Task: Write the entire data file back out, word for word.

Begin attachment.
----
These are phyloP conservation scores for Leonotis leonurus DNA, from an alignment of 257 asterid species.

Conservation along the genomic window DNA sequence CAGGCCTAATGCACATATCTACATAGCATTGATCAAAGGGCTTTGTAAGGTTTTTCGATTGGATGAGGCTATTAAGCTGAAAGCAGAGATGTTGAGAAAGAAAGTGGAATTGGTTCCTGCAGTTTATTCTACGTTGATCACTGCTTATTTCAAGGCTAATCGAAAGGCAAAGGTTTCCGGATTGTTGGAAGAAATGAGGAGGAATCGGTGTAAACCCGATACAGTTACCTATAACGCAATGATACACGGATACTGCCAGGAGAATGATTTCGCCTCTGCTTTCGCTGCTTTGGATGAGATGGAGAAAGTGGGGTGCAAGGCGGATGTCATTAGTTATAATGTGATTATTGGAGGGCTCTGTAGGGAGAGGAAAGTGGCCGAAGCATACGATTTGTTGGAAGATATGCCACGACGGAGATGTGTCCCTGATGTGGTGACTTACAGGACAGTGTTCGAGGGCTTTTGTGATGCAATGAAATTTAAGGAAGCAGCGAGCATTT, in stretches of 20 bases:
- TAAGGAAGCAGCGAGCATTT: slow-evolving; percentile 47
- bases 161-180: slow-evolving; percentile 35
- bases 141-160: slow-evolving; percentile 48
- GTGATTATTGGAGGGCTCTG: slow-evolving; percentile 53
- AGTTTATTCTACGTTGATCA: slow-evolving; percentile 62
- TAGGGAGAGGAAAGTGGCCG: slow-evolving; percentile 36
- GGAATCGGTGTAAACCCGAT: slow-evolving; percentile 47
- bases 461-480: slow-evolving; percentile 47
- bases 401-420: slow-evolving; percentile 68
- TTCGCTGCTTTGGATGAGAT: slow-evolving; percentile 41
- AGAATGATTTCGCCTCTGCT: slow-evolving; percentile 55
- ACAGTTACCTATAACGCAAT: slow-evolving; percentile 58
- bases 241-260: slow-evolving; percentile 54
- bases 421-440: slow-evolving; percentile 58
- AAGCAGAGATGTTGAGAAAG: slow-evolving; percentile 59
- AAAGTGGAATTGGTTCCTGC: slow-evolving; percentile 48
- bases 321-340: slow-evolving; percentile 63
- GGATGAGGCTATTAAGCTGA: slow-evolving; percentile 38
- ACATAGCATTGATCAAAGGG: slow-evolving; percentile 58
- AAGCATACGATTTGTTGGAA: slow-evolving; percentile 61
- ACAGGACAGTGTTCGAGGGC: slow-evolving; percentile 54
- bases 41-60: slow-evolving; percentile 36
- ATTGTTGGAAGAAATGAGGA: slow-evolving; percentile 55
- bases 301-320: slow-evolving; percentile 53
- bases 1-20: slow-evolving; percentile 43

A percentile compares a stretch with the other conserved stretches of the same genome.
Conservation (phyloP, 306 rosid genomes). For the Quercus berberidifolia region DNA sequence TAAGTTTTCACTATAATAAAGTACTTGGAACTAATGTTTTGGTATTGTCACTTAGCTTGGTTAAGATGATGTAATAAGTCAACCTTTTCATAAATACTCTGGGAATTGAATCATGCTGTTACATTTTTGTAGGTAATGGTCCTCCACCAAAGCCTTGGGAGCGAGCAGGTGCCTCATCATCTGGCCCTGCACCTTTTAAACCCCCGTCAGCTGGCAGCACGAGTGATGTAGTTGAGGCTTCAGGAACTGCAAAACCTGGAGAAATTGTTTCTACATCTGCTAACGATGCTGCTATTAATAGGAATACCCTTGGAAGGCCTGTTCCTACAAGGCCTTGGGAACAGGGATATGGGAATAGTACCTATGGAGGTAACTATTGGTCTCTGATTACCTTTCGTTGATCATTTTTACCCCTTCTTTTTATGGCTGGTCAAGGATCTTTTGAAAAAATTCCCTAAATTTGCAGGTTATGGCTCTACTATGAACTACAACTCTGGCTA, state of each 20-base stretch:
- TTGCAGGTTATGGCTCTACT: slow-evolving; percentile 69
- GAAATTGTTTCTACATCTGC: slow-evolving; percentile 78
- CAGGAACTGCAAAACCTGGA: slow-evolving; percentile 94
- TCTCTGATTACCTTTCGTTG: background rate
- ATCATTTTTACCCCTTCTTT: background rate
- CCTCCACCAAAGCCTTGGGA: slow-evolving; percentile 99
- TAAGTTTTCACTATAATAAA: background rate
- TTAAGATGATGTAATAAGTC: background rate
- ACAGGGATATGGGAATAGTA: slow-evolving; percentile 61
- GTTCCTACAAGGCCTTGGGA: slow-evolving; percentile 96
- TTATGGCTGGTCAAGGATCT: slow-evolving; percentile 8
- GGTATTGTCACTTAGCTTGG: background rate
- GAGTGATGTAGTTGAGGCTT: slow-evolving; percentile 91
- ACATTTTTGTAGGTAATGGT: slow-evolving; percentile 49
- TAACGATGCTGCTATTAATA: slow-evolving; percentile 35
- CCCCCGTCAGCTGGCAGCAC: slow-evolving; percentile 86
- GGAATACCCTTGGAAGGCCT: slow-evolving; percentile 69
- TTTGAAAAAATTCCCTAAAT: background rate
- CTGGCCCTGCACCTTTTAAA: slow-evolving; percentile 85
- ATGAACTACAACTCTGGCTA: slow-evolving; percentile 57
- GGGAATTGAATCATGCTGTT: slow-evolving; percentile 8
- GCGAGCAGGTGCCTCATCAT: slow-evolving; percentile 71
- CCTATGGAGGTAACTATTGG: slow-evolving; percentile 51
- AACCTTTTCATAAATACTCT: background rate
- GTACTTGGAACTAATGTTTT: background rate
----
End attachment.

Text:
These are phyloP conservation scores for Leonotis leonurus DNA, from an alignment of 257 asterid species.

Conservation along the genomic window DNA sequence CAGGCCTAATGCACATATCTACATAGCATTGATCAAAGGGCTTTGTAAGGTTTTTCGATTGGATGAGGCTATTAAGCTGAAAGCAGAGATGTTGAGAAAGAAAGTGGAATTGGTTCCTGCAGTTTATTCTACGTTGATCACTGCTTATTTCAAGGCTAATCGAAAGGCAAAGGTTTCCGGATTGTTGGAAGAAATGAGGAGGAATCGGTGTAAACCCGATACAGTTACCTATAACGCAATGATACACGGATACTGCCAGGAGAATGATTTCGCCTCTGCTTTCGCTGCTTTGGATGAGATGGAGAAAGTGGGGTGCAAGGCGGATGTCATTAGTTATAATGTGATTATTGGAGGGCTCTGTAGGGAGAGGAAAGTGGCCGAAGCATACGATTTGTTGGAAGATATGCCACGACGGAGATGTGTCCCTGATGTGGTGACTTACAGGACAGTGTTCGAGGGCTTTTGTGATGCAATGAAATTTAAGGAAGCAGCGAGCATTT, in stretches of 20 bases:
- TAAGGAAGCAGCGAGCATTT: slow-evolving; percentile 47
- bases 161-180: slow-evolving; percentile 35
- bases 141-160: slow-evolving; percentile 48
- GTGATTATTGGAGGGCTCTG: slow-evolving; percentile 53
- AGTTTATTCTACGTTGATCA: slow-evolving; percentile 62
- TAGGGAGAGGAAAGTGGCCG: slow-evolving; percentile 36
- GGAATCGGTGTAAACCCGAT: slow-evolving; percentile 47
- bases 461-480: slow-evolving; percentile 47
- bases 401-420: slow-evolving; percentile 68
- TTCGCTGCTTTGGATGAGAT: slow-evolving; percentile 41
- AGAATGATTTCGCCTCTGCT: slow-evolving; percentile 55
- ACAGTTACCTATAACGCAAT: slow-evolving; percentile 58
- bases 241-260: slow-evolving; percentile 54
- bases 421-440: slow-evolving; percentile 58
- AAGCAGAGATGTTGAGAAAG: slow-evolving; percentile 59
- AAAGTGGAATTGGTTCCTGC: slow-evolving; percentile 48
- bases 321-340: slow-evolving; percentile 63
- GGATGAGGCTATTAAGCTGA: slow-evolving; percentile 38
- ACATAGCATTGATCAAAGGG: slow-evolving; percentile 58
- AAGCATACGATTTGTTGGAA: slow-evolving; percentile 61
- ACAGGACAGTGTTCGAGGGC: slow-evolving; percentile 54
- bases 41-60: slow-evolving; percentile 36
- ATTGTTGGAAGAAATGAGGA: slow-evolving; percentile 55
- bases 301-320: slow-evolving; percentile 53
- bases 1-20: slow-evolving; percentile 43

A percentile compares a stretch with the other conserved stretches of the same genome.
Conservation (phyloP, 306 rosid genomes). For the Quercus berberidifolia region DNA sequence TAAGTTTTCACTATAATAAAGTACTTGGAACTAATGTTTTGGTATTGTCACTTAGCTTGGTTAAGATGATGTAATAAGTCAACCTTTTCATAAATACTCTGGGAATTGAATCATGCTGTTACATTTTTGTAGGTAATGGTCCTCCACCAAAGCCTTGGGAGCGAGCAGGTGCCTCATCATCTGGCCCTGCACCTTTTAAACCCCCGTCAGCTGGCAGCACGAGTGATGTAGTTGAGGCTTCAGGAACTGCAAAACCTGGAGAAATTGTTTCTACATCTGCTAACGATGCTGCTATTAATAGGAATACCCTTGGAAGGCCTGTTCCTACAAGGCCTTGGGAACAGGGATATGGGAATAGTACCTATGGAGGTAACTATTGGTCTCTGATTACCTTTCGTTGATCATTTTTACCCCTTCTTTTTATGGCTGGTCAAGGATCTTTTGAAAAAATTCCCTAAATTTGCAGGTTATGGCTCTACTATGAACTACAACTCTGGCTA, state of each 20-base stretch:
- TTGCAGGTTATGGCTCTACT: slow-evolving; percentile 69
- GAAATTGTTTCTACATCTGC: slow-evolving; percentile 78
- CAGGAACTGCAAAACCTGGA: slow-evolving; percentile 94
- TCTCTGATTACCTTTCGTTG: background rate
- ATCATTTTTACCCCTTCTTT: background rate
- CCTCCACCAAAGCCTTGGGA: slow-evolving; percentile 99
- TAAGTTTTCACTATAATAAA: background rate
- TTAAGATGATGTAATAAGTC: background rate
- ACAGGGATATGGGAATAGTA: slow-evolving; percentile 61
- GTTCCTACAAGGCCTTGGGA: slow-evolving; percentile 96
- TTATGGCTGGTCAAGGATCT: slow-evolving; percentile 8
- GGTATTGTCACTTAGCTTGG: background rate
- GAGTGATGTAGTTGAGGCTT: slow-evolving; percentile 91
- ACATTTTTGTAGGTAATGGT: slow-evolving; percentile 49
- TAACGATGCTGCTATTAATA: slow-evolving; percentile 35
- CCCCCGTCAGCTGGCAGCAC: slow-evolving; percentile 86
- GGAATACCCTTGGAAGGCCT: slow-evolving; percentile 69
- TTTGAAAAAATTCCCTAAAT: background rate
- CTGGCCCTGCACCTTTTAAA: slow-evolving; percentile 85
- ATGAACTACAACTCTGGCTA: slow-evolving; percentile 57
- GGGAATTGAATCATGCTGTT: slow-evolving; percentile 8
- GCGAGCAGGTGCCTCATCAT: slow-evolving; percentile 71
- CCTATGGAGGTAACTATTGG: slow-evolving; percentile 51
- AACCTTTTCATAAATACTCT: background rate
- GTACTTGGAACTAATGTTTT: background rate